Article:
Address: 389 South First Street
Type: After Hours, Bars, Lounges, Nightclubs
Rating: 0.00 / 100
EATING a tender and delicately prepared piece of sushi off of a naked young woman's body is not, for most people, an everyday practice. According to many popular accounts, using women (and sometimes men) as exotic sushi platters, or nyotaimori, was something the Japanese mafia took to when they were flush with money in the '80s. "Naked sushi" made its way to the West via sensational headlines and, later, the 1993 film Rising Sun starring Sean Connery and Wesley Snipes, which propelled it into hot L.A. restaurants and nightclubs.
Très chic. But to feel the uncanny thrill of unthinkable decadence doesn't require familiarity with the Yakuza, Sean Connery films or L.A. clubs. All it takes is a visit to Motif on the right Friday night of the month, when Project Heaven hosts its naked sushi party there. As a venue for this type of spectacle, Motif has a lot to offer. It's located on South First Street across the street from Glo and next-door to Agenda, set back far enough from the street to allow for a large outdoor courtyard outfitted with luxurious couches and cabanas.
The lower level, which serves as the dining area before 10pm and an extended dance floor thereafter, is decorated with an astonishing "chandelier," which is actually 8,000 black stones hanging individually by threads strung from the second-story ceiling, rising and falling across the room like crashing waves. A wrap-around upstairs balcony overlooks the downstairs floor through a chain-link veil swirling with patterns in black and white, affording an excellent view of the naked women covered in sushi below. To get up to the balcony, you walk up the stairs to Motif's most surprising secret: a large bar area and dance floor the wraps around the back of Agenda in an L-shape, making what seems from the street to be a smallish restaurant into a full-fledged nightclub, complete with VIP sections and bottle service.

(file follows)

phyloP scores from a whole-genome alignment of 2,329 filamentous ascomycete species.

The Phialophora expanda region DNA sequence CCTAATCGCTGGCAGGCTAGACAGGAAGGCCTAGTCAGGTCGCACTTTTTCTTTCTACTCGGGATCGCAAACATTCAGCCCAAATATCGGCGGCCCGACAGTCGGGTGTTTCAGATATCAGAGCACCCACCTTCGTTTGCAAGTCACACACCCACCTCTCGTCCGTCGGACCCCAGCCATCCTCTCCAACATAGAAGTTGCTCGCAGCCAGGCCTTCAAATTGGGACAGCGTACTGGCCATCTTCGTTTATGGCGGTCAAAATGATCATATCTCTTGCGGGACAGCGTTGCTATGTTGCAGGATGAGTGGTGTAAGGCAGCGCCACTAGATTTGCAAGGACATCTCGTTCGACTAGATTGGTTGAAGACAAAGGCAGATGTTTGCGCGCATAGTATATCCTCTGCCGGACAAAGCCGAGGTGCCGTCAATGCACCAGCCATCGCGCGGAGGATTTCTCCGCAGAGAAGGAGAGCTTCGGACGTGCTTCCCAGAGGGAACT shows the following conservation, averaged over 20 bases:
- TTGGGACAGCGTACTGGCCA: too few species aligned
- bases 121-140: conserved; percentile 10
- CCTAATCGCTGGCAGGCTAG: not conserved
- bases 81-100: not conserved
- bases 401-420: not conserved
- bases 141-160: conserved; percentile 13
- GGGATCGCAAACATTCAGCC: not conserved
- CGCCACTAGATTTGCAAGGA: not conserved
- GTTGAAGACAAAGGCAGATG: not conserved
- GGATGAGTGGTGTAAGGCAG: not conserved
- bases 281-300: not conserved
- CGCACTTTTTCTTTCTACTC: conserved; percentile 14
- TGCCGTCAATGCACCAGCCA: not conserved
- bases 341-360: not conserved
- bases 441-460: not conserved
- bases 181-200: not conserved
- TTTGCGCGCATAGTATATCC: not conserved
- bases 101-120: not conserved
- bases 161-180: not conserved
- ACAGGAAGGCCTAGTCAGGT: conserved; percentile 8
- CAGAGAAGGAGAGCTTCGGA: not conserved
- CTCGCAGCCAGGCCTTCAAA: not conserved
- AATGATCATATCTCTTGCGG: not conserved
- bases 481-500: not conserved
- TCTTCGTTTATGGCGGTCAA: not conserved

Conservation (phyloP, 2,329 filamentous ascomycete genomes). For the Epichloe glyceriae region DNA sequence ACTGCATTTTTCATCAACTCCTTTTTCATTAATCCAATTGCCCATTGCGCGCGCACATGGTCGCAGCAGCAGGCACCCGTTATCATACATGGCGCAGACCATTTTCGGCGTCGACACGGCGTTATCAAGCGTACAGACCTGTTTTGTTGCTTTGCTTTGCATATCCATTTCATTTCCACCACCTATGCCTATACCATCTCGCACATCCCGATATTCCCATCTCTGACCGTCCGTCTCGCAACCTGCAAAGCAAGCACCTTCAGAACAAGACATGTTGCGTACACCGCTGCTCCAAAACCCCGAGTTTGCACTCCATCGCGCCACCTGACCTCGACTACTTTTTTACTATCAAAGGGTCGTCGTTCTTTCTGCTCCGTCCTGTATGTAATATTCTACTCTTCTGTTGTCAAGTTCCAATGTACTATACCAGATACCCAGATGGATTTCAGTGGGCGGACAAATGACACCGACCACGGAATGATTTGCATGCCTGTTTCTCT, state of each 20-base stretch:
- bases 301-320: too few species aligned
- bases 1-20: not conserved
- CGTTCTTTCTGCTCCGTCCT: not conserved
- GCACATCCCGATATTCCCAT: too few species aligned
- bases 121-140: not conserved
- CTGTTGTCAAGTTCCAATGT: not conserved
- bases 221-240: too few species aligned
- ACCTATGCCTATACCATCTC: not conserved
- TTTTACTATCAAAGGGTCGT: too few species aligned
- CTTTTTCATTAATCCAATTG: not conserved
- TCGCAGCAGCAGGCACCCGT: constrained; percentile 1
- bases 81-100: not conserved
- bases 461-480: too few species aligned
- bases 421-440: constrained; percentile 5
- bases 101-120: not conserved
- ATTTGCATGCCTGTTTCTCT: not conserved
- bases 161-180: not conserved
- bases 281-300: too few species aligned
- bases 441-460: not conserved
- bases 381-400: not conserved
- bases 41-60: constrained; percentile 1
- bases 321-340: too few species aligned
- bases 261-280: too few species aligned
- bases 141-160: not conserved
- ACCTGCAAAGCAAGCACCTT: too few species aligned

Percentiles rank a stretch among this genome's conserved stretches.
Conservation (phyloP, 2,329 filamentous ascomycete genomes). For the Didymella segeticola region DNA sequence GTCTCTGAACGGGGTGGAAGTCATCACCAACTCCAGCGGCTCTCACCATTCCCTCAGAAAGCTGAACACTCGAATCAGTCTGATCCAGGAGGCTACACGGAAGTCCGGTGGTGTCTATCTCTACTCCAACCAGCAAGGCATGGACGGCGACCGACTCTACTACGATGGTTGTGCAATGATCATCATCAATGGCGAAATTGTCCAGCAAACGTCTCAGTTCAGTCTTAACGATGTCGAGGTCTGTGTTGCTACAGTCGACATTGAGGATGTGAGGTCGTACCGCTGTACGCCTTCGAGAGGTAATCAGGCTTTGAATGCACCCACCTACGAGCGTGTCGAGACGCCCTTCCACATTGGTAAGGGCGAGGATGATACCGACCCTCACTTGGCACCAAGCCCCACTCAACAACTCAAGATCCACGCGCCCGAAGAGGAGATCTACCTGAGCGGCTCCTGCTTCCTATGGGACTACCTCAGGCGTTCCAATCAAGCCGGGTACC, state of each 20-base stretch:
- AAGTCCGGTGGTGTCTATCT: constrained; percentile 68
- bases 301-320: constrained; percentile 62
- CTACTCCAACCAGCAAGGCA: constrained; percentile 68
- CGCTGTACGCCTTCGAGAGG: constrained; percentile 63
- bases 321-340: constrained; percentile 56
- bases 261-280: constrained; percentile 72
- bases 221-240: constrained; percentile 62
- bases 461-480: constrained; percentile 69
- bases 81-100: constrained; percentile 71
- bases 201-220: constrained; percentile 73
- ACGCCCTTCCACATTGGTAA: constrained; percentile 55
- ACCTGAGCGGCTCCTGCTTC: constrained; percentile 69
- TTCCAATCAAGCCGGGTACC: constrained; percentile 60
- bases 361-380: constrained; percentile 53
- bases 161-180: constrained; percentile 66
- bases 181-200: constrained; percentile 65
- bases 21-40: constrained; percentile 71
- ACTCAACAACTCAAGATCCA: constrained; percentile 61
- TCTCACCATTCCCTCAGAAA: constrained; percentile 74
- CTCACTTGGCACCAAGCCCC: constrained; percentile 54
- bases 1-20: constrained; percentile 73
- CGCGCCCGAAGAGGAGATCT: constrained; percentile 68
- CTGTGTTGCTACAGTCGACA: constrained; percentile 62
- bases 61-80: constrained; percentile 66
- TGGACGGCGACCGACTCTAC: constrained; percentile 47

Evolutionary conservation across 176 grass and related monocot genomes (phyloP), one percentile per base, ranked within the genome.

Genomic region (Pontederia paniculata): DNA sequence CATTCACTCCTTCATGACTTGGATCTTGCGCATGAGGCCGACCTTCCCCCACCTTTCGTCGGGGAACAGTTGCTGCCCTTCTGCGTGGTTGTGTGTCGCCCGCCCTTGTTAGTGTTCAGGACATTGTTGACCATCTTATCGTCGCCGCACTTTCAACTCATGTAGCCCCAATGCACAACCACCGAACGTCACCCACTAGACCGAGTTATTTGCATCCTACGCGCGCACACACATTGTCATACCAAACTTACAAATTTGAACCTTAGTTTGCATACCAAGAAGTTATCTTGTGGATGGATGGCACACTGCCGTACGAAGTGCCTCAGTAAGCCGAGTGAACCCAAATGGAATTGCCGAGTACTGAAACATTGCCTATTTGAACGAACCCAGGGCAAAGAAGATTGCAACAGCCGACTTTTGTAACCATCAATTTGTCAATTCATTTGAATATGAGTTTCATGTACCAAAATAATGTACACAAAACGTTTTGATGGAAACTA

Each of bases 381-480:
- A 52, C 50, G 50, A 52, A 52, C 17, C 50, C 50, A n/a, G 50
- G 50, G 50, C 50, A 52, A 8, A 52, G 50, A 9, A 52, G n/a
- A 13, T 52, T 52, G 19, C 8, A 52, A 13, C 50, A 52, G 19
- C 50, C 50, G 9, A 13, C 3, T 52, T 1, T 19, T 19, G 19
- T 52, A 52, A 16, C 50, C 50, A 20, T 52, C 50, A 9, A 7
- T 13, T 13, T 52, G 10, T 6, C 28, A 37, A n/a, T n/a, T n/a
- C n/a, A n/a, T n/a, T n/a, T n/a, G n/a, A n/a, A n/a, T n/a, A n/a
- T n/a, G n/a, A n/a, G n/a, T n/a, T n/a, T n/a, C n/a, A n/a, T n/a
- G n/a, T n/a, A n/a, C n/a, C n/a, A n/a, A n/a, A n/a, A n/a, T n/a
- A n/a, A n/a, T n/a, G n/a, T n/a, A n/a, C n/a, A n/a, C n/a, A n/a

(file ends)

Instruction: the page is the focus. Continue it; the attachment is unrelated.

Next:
The decoration throughout is artfully minimal—modern European furnishings done mostly in black and white with subtle Asian accents—a simple canvas on which a complex array of LEDs project a range of colorful moods. Cinder-block walls are softened with an array of thick black ropes hanging from the ceiling, and the flooring is stark cement and stone, which has the effect of chilling the venue out both literally and figuratively. According to Nathan, operations manager at Motif, the owners prefer not to be known and generally keep a low profile, but it's clear that a lot of money went into retrofitting the space, which was decorated by Mr. Important Design and chandelier designer Eva Menz.
Nathan professes a long history of working in San Jose clubs, from Hamburger Mary's and Club Echo to Polyester's, Spy and Palermo. Most recently he served in Iraq as an infantryman in the Army and was released from active duty in October of last year. Less than a week after he returned home, he had a job working at Motif, and shortly thereafter was hired as the operations manager. "I like their concept here," says Nathan. It's subtle—the logo, the advertising, the décor, the furniture, the lighting—it's not bright and in your face."